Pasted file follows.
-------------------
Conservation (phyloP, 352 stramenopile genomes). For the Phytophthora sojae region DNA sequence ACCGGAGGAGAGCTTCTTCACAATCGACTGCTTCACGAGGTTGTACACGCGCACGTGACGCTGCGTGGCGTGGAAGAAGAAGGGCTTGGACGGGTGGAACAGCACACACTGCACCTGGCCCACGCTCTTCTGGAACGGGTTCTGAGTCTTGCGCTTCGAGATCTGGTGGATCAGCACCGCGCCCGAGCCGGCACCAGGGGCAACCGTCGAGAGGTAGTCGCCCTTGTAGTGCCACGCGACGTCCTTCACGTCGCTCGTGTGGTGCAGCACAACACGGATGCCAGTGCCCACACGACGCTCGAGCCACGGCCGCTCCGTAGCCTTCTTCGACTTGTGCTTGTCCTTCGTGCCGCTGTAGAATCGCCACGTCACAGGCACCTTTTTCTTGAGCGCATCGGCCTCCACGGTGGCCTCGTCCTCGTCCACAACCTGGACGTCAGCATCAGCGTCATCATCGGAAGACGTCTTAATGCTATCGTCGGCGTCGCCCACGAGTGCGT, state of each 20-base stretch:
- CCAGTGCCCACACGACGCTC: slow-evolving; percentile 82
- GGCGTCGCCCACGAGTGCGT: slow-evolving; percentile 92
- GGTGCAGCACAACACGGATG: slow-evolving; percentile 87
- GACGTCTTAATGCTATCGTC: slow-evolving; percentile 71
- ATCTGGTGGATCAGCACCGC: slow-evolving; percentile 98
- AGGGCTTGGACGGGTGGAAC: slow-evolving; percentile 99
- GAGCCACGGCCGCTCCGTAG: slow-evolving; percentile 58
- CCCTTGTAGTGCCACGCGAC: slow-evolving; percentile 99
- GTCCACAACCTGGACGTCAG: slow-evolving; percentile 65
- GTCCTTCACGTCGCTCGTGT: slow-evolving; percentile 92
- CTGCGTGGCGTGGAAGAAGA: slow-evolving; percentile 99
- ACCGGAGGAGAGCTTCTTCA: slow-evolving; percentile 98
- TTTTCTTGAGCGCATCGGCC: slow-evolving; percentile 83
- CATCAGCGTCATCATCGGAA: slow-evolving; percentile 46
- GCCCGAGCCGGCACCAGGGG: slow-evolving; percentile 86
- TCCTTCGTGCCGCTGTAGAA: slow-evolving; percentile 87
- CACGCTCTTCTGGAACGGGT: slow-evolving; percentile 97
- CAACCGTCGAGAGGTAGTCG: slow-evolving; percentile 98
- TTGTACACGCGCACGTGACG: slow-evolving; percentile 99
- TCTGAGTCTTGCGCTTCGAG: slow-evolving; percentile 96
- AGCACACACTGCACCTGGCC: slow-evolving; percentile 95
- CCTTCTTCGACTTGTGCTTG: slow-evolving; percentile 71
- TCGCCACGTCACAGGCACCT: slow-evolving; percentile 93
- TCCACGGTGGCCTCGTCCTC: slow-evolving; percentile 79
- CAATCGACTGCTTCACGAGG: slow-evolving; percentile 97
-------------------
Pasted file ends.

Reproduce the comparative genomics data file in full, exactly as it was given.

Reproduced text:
Conservation (phyloP, 352 stramenopile genomes). For the Phytophthora sojae region DNA sequence ACCGGAGGAGAGCTTCTTCACAATCGACTGCTTCACGAGGTTGTACACGCGCACGTGACGCTGCGTGGCGTGGAAGAAGAAGGGCTTGGACGGGTGGAACAGCACACACTGCACCTGGCCCACGCTCTTCTGGAACGGGTTCTGAGTCTTGCGCTTCGAGATCTGGTGGATCAGCACCGCGCCCGAGCCGGCACCAGGGGCAACCGTCGAGAGGTAGTCGCCCTTGTAGTGCCACGCGACGTCCTTCACGTCGCTCGTGTGGTGCAGCACAACACGGATGCCAGTGCCCACACGACGCTCGAGCCACGGCCGCTCCGTAGCCTTCTTCGACTTGTGCTTGTCCTTCGTGCCGCTGTAGAATCGCCACGTCACAGGCACCTTTTTCTTGAGCGCATCGGCCTCCACGGTGGCCTCGTCCTCGTCCACAACCTGGACGTCAGCATCAGCGTCATCATCGGAAGACGTCTTAATGCTATCGTCGGCGTCGCCCACGAGTGCGT, state of each 20-base stretch:
- CCAGTGCCCACACGACGCTC: slow-evolving; percentile 82
- GGCGTCGCCCACGAGTGCGT: slow-evolving; percentile 92
- GGTGCAGCACAACACGGATG: slow-evolving; percentile 87
- GACGTCTTAATGCTATCGTC: slow-evolving; percentile 71
- ATCTGGTGGATCAGCACCGC: slow-evolving; percentile 98
- AGGGCTTGGACGGGTGGAAC: slow-evolving; percentile 99
- GAGCCACGGCCGCTCCGTAG: slow-evolving; percentile 58
- CCCTTGTAGTGCCACGCGAC: slow-evolving; percentile 99
- GTCCACAACCTGGACGTCAG: slow-evolving; percentile 65
- GTCCTTCACGTCGCTCGTGT: slow-evolving; percentile 92
- CTGCGTGGCGTGGAAGAAGA: slow-evolving; percentile 99
- ACCGGAGGAGAGCTTCTTCA: slow-evolving; percentile 98
- TTTTCTTGAGCGCATCGGCC: slow-evolving; percentile 83
- CATCAGCGTCATCATCGGAA: slow-evolving; percentile 46
- GCCCGAGCCGGCACCAGGGG: slow-evolving; percentile 86
- TCCTTCGTGCCGCTGTAGAA: slow-evolving; percentile 87
- CACGCTCTTCTGGAACGGGT: slow-evolving; percentile 97
- CAACCGTCGAGAGGTAGTCG: slow-evolving; percentile 98
- TTGTACACGCGCACGTGACG: slow-evolving; percentile 99
- TCTGAGTCTTGCGCTTCGAG: slow-evolving; percentile 96
- AGCACACACTGCACCTGGCC: slow-evolving; percentile 95
- CCTTCTTCGACTTGTGCTTG: slow-evolving; percentile 71
- TCGCCACGTCACAGGCACCT: slow-evolving; percentile 93
- TCCACGGTGGCCTCGTCCTC: slow-evolving; percentile 79
- CAATCGACTGCTTCACGAGG: slow-evolving; percentile 97